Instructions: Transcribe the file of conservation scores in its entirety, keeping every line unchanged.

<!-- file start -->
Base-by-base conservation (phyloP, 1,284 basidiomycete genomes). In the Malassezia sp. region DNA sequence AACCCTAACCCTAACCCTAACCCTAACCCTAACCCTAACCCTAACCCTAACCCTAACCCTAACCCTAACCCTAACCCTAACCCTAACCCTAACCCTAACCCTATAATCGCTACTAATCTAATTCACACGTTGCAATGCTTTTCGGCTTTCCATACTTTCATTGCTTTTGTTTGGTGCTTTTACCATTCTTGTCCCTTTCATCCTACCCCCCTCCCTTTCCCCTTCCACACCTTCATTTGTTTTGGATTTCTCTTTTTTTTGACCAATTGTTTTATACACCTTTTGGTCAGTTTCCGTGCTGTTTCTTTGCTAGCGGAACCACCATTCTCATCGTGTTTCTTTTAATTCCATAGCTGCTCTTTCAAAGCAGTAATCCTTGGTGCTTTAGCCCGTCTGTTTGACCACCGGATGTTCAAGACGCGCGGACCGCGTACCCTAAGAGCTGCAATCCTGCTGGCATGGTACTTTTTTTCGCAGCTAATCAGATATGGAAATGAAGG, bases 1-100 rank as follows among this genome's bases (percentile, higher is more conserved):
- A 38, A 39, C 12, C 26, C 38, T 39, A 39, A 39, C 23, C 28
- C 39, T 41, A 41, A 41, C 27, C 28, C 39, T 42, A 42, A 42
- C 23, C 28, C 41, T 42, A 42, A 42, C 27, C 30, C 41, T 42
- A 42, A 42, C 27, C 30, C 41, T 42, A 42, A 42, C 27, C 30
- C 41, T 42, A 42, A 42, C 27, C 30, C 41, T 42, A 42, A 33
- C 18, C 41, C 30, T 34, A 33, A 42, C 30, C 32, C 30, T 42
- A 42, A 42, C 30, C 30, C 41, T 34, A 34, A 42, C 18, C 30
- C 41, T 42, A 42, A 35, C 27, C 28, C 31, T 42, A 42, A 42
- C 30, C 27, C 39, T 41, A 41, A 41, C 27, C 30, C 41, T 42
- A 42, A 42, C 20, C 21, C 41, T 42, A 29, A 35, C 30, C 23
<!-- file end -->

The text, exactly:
Base-by-base conservation (phyloP, 1,284 basidiomycete genomes). In the Malassezia sp. region DNA sequence AACCCTAACCCTAACCCTAACCCTAACCCTAACCCTAACCCTAACCCTAACCCTAACCCTAACCCTAACCCTAACCCTAACCCTAACCCTAACCCTAACCCTATAATCGCTACTAATCTAATTCACACGTTGCAATGCTTTTCGGCTTTCCATACTTTCATTGCTTTTGTTTGGTGCTTTTACCATTCTTGTCCCTTTCATCCTACCCCCCTCCCTTTCCCCTTCCACACCTTCATTTGTTTTGGATTTCTCTTTTTTTTGACCAATTGTTTTATACACCTTTTGGTCAGTTTCCGTGCTGTTTCTTTGCTAGCGGAACCACCATTCTCATCGTGTTTCTTTTAATTCCATAGCTGCTCTTTCAAAGCAGTAATCCTTGGTGCTTTAGCCCGTCTGTTTGACCACCGGATGTTCAAGACGCGCGGACCGCGTACCCTAAGAGCTGCAATCCTGCTGGCATGGTACTTTTTTTCGCAGCTAATCAGATATGGAAATGAAGG, bases 1-100 rank as follows among this genome's bases (percentile, higher is more conserved):
- A 38, A 39, C 12, C 26, C 38, T 39, A 39, A 39, C 23, C 28
- C 39, T 41, A 41, A 41, C 27, C 28, C 39, T 42, A 42, A 42
- C 23, C 28, C 41, T 42, A 42, A 42, C 27, C 30, C 41, T 42
- A 42, A 42, C 27, C 30, C 41, T 42, A 42, A 42, C 27, C 30
- C 41, T 42, A 42, A 42, C 27, C 30, C 41, T 42, A 42, A 33
- C 18, C 41, C 30, T 34, A 33, A 42, C 30, C 32, C 30, T 42
- A 42, A 42, C 30, C 30, C 41, T 34, A 34, A 42, C 18, C 30
- C 41, T 42, A 42, A 35, C 27, C 28, C 31, T 42, A 42, A 42
- C 30, C 27, C 39, T 41, A 41, A 41, C 27, C 30, C 41, T 42
- A 42, A 42, C 20, C 21, C 41, T 42, A 29, A 35, C 30, C 23